The challenges presented at College Station illustrate how Entuitive is as much a ‘solutions provider’ as it is a consulting engineering firm, as engineering consultants are charged to solve problems generated by what the construction may pose. Depending when Entuitive is brought on in the process, they can help design to mitigate potential problems, or help solve existing problems. As an example, in the 1950s when the TTC Line 1 was built and adjacent utilities were put in place, the open cut construction and subsequent backfilling acted as a conduit for the flow of water down to Lake Ontario.
At College Park, Entuitive’s expertise in waterproofing, groundwater and rainwater control was evidenced through their design of a drainage path through the new concourse level to maintain the flow of water down Yonge Street. Furthermore, existing underground sewers were encased in concrete to protect them from damage during construction. In providing such solutions, collaboration on any project is almost as important as the engineering expertise Entuitive possesses.
“Collaboration is absolutely key and on a project like College Station, where there was collaboration with TTC, the utility companies and adjacent properties which may be impacted,” says Meschino. “We work with our client and many stakeholders. We listen to them all and thoroughly discuss the design and construction phases to understand the problem so we can design the right solution. This enables us to take a very holistic approach in our ability to look at the overall needs of the project.”
“On the technical side we develop robust models to assess all sorts of conditions,” says Greven. “We can therefore provide different options for clients and cost benefit analyses which work for everybody. Our modeling allows us to dive into the details to see how structures behave – that’s where we stand apart.”
“Our level of service during design and construction is different than others,” adds Senior Associate Chongsong Yu. “We are very quick in providing technical, sound, and reasonable responses to all parties.”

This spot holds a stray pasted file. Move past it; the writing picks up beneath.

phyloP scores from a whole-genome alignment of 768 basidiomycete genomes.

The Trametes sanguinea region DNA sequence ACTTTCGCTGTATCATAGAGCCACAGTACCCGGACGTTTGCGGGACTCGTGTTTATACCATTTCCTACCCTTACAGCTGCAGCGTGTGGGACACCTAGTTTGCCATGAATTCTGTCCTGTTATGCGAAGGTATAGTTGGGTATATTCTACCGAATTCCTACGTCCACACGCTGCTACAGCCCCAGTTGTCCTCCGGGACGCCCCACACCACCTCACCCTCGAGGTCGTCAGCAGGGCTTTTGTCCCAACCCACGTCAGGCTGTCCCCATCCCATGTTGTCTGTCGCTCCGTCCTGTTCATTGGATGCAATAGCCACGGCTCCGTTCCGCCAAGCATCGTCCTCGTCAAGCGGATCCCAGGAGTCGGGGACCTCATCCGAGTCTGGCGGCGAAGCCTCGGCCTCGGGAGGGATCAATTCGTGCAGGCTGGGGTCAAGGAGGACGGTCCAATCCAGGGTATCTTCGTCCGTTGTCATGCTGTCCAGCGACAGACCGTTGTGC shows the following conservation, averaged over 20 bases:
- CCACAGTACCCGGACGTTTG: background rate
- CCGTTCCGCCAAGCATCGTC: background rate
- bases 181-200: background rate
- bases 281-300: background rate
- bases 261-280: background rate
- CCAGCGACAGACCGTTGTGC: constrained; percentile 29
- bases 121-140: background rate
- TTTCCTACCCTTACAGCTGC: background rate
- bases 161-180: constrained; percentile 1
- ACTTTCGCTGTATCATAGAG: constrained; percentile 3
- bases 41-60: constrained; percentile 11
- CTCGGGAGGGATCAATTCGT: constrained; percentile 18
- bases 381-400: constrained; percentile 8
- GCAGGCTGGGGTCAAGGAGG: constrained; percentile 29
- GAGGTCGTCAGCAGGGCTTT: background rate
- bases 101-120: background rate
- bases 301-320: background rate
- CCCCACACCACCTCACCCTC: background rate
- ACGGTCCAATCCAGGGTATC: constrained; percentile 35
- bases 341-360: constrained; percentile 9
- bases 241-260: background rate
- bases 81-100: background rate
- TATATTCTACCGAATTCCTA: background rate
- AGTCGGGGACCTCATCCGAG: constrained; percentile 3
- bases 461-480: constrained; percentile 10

With experts having decades of engineering experience across many service areas from structural engineering to pedestrian modelling to construction engineering and bringing insights, innovation and critical thinking in providing solutions to complex challenges on almost every project, Entuitive possesses a unique skillset that adds a lot of value to its clients. “Most consulting engineering firms are involved in the design but don’t get involved in construction efforts,” says Meschino. “Entuitive works on both design and construction and that is unique. We have the in-house ability to incorporate construction thinking and methodology into what the design and structural solutions need to be.”
Accessibility is good for our community as it allows for a more equitable and inclusive access to participation in our society. Accessibility brings us closer together and TTC Easier Access Stations are part of that long process. The professional engineering expertise Entuitive provides is another step in making that inclusion a reality.
* * *
UrbanToronto’s new data research service, UrbanToronto Pro, offers comprehensive information on construction projects in the Greater Toronto Area—from proposal right through to completion stages. In addition, our subscription newsletter, New Development Insider, drops in your mailbox daily to help you track projects through the planning process.